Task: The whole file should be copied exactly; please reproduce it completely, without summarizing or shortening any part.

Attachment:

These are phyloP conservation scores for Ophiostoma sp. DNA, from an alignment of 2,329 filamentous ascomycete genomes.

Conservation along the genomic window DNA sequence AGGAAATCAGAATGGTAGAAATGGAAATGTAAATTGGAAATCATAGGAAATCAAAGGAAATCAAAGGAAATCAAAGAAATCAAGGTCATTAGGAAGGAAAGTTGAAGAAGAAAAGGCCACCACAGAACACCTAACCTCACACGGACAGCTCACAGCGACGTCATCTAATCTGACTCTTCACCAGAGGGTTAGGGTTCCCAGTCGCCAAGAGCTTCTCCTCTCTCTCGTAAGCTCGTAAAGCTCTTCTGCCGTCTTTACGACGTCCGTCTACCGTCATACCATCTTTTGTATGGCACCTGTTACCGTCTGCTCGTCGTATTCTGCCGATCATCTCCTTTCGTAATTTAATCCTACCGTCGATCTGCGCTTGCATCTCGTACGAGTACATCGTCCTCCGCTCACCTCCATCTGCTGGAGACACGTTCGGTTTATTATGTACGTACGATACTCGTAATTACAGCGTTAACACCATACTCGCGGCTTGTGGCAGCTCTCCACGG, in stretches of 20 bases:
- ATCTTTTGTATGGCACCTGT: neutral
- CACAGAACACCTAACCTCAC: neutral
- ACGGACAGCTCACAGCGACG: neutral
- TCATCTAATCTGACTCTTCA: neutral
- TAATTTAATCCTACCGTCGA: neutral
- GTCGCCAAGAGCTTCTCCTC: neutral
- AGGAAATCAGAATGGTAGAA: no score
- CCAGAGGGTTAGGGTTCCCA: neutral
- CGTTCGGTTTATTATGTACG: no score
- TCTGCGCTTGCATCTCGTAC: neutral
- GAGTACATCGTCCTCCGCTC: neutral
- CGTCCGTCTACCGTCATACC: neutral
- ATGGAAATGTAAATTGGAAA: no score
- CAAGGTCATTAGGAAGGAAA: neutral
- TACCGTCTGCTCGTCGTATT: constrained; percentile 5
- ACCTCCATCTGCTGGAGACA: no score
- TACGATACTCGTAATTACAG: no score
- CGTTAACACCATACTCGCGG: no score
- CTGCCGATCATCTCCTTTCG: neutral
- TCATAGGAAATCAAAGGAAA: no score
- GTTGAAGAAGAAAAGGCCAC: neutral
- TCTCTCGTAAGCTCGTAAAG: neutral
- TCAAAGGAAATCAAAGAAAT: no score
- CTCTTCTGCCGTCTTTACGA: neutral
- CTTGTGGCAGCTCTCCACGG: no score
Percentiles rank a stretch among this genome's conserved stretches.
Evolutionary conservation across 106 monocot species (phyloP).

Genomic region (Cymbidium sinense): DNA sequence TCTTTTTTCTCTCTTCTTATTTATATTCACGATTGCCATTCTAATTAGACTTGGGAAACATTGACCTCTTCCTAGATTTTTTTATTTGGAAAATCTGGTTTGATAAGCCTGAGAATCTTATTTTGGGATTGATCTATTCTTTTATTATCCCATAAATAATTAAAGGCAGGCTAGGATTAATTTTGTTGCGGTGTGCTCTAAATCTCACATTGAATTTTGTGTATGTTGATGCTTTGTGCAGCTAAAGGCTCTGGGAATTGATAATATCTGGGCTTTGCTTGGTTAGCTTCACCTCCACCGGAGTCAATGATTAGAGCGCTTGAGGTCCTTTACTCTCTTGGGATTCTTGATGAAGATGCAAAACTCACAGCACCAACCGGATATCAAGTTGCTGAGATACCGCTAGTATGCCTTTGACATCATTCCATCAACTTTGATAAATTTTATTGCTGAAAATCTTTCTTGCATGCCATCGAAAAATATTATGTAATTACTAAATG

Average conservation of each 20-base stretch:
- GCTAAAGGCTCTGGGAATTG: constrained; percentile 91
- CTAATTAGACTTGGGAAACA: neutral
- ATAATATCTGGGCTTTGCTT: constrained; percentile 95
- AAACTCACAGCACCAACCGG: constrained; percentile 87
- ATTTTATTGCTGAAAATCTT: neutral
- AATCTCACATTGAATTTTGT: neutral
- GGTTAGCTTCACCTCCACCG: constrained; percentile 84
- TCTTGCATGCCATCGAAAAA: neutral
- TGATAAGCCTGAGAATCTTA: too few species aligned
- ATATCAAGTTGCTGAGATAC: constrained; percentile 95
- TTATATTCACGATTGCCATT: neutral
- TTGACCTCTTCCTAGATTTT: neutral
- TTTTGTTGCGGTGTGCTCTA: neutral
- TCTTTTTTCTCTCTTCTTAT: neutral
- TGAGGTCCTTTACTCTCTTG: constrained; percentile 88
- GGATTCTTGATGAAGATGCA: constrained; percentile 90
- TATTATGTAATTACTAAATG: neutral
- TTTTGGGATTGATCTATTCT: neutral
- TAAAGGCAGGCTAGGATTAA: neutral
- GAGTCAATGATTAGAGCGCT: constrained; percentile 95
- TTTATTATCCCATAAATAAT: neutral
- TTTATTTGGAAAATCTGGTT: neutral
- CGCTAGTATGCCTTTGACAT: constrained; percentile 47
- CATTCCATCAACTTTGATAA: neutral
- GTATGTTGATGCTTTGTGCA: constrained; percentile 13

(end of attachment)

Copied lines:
These are phyloP conservation scores for Ophiostoma sp. DNA, from an alignment of 2,329 filamentous ascomycete genomes.

Conservation along the genomic window DNA sequence AGGAAATCAGAATGGTAGAAATGGAAATGTAAATTGGAAATCATAGGAAATCAAAGGAAATCAAAGGAAATCAAAGAAATCAAGGTCATTAGGAAGGAAAGTTGAAGAAGAAAAGGCCACCACAGAACACCTAACCTCACACGGACAGCTCACAGCGACGTCATCTAATCTGACTCTTCACCAGAGGGTTAGGGTTCCCAGTCGCCAAGAGCTTCTCCTCTCTCTCGTAAGCTCGTAAAGCTCTTCTGCCGTCTTTACGACGTCCGTCTACCGTCATACCATCTTTTGTATGGCACCTGTTACCGTCTGCTCGTCGTATTCTGCCGATCATCTCCTTTCGTAATTTAATCCTACCGTCGATCTGCGCTTGCATCTCGTACGAGTACATCGTCCTCCGCTCACCTCCATCTGCTGGAGACACGTTCGGTTTATTATGTACGTACGATACTCGTAATTACAGCGTTAACACCATACTCGCGGCTTGTGGCAGCTCTCCACGG, in stretches of 20 bases:
- ATCTTTTGTATGGCACCTGT: neutral
- CACAGAACACCTAACCTCAC: neutral
- ACGGACAGCTCACAGCGACG: neutral
- TCATCTAATCTGACTCTTCA: neutral
- TAATTTAATCCTACCGTCGA: neutral
- GTCGCCAAGAGCTTCTCCTC: neutral
- AGGAAATCAGAATGGTAGAA: no score
- CCAGAGGGTTAGGGTTCCCA: neutral
- CGTTCGGTTTATTATGTACG: no score
- TCTGCGCTTGCATCTCGTAC: neutral
- GAGTACATCGTCCTCCGCTC: neutral
- CGTCCGTCTACCGTCATACC: neutral
- ATGGAAATGTAAATTGGAAA: no score
- CAAGGTCATTAGGAAGGAAA: neutral
- TACCGTCTGCTCGTCGTATT: constrained; percentile 5
- ACCTCCATCTGCTGGAGACA: no score
- TACGATACTCGTAATTACAG: no score
- CGTTAACACCATACTCGCGG: no score
- CTGCCGATCATCTCCTTTCG: neutral
- TCATAGGAAATCAAAGGAAA: no score
- GTTGAAGAAGAAAAGGCCAC: neutral
- TCTCTCGTAAGCTCGTAAAG: neutral
- TCAAAGGAAATCAAAGAAAT: no score
- CTCTTCTGCCGTCTTTACGA: neutral
- CTTGTGGCAGCTCTCCACGG: no score
Percentiles rank a stretch among this genome's conserved stretches.
Evolutionary conservation across 106 monocot species (phyloP).

Genomic region (Cymbidium sinense): DNA sequence TCTTTTTTCTCTCTTCTTATTTATATTCACGATTGCCATTCTAATTAGACTTGGGAAACATTGACCTCTTCCTAGATTTTTTTATTTGGAAAATCTGGTTTGATAAGCCTGAGAATCTTATTTTGGGATTGATCTATTCTTTTATTATCCCATAAATAATTAAAGGCAGGCTAGGATTAATTTTGTTGCGGTGTGCTCTAAATCTCACATTGAATTTTGTGTATGTTGATGCTTTGTGCAGCTAAAGGCTCTGGGAATTGATAATATCTGGGCTTTGCTTGGTTAGCTTCACCTCCACCGGAGTCAATGATTAGAGCGCTTGAGGTCCTTTACTCTCTTGGGATTCTTGATGAAGATGCAAAACTCACAGCACCAACCGGATATCAAGTTGCTGAGATACCGCTAGTATGCCTTTGACATCATTCCATCAACTTTGATAAATTTTATTGCTGAAAATCTTTCTTGCATGCCATCGAAAAATATTATGTAATTACTAAATG

Average conservation of each 20-base stretch:
- GCTAAAGGCTCTGGGAATTG: constrained; percentile 91
- CTAATTAGACTTGGGAAACA: neutral
- ATAATATCTGGGCTTTGCTT: constrained; percentile 95
- AAACTCACAGCACCAACCGG: constrained; percentile 87
- ATTTTATTGCTGAAAATCTT: neutral
- AATCTCACATTGAATTTTGT: neutral
- GGTTAGCTTCACCTCCACCG: constrained; percentile 84
- TCTTGCATGCCATCGAAAAA: neutral
- TGATAAGCCTGAGAATCTTA: too few species aligned
- ATATCAAGTTGCTGAGATAC: constrained; percentile 95
- TTATATTCACGATTGCCATT: neutral
- TTGACCTCTTCCTAGATTTT: neutral
- TTTTGTTGCGGTGTGCTCTA: neutral
- TCTTTTTTCTCTCTTCTTAT: neutral
- TGAGGTCCTTTACTCTCTTG: constrained; percentile 88
- GGATTCTTGATGAAGATGCA: constrained; percentile 90
- TATTATGTAATTACTAAATG: neutral
- TTTTGGGATTGATCTATTCT: neutral
- TAAAGGCAGGCTAGGATTAA: neutral
- GAGTCAATGATTAGAGCGCT: constrained; percentile 95
- TTTATTATCCCATAAATAAT: neutral
- TTTATTTGGAAAATCTGGTT: neutral
- CGCTAGTATGCCTTTGACAT: constrained; percentile 47
- CATTCCATCAACTTTGATAA: neutral
- GTATGTTGATGCTTTGTGCA: constrained; percentile 13